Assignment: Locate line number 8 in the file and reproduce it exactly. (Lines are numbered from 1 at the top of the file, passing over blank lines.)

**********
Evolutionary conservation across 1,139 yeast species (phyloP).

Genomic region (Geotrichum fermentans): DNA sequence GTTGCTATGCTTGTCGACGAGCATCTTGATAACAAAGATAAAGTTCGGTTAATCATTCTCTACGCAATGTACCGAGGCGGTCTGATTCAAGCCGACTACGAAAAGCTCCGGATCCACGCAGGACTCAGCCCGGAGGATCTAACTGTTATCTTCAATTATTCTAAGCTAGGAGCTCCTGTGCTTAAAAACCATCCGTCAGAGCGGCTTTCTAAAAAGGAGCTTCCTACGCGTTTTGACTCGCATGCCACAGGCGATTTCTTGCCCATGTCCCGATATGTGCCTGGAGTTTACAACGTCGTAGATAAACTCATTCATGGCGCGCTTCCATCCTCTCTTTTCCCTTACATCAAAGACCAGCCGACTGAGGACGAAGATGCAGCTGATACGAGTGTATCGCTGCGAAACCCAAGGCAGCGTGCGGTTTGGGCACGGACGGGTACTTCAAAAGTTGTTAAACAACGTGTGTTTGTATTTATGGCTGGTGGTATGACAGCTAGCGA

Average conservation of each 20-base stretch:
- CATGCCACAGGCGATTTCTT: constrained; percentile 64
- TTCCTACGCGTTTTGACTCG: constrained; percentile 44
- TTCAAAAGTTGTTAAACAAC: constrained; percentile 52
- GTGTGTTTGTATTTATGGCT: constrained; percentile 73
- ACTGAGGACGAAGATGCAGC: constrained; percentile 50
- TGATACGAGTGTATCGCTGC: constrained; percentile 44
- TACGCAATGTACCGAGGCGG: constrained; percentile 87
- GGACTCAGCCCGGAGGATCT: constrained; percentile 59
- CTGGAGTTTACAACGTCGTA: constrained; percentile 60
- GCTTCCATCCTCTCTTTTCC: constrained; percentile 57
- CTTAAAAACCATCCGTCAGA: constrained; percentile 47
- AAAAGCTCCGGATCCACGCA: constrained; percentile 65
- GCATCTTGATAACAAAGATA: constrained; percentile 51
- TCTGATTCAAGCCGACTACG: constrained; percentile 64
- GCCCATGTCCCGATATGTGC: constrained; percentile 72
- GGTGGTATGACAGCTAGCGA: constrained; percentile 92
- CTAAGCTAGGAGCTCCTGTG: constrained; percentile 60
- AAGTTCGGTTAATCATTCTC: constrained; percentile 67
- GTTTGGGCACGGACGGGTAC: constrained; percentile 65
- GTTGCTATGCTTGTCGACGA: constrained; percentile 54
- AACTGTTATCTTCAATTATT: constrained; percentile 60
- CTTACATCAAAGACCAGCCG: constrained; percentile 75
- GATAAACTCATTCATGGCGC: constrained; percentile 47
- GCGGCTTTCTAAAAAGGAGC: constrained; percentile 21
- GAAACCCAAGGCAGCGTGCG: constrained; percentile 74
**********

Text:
- ACTGAGGACGAAGATGCAGC: constrained; percentile 50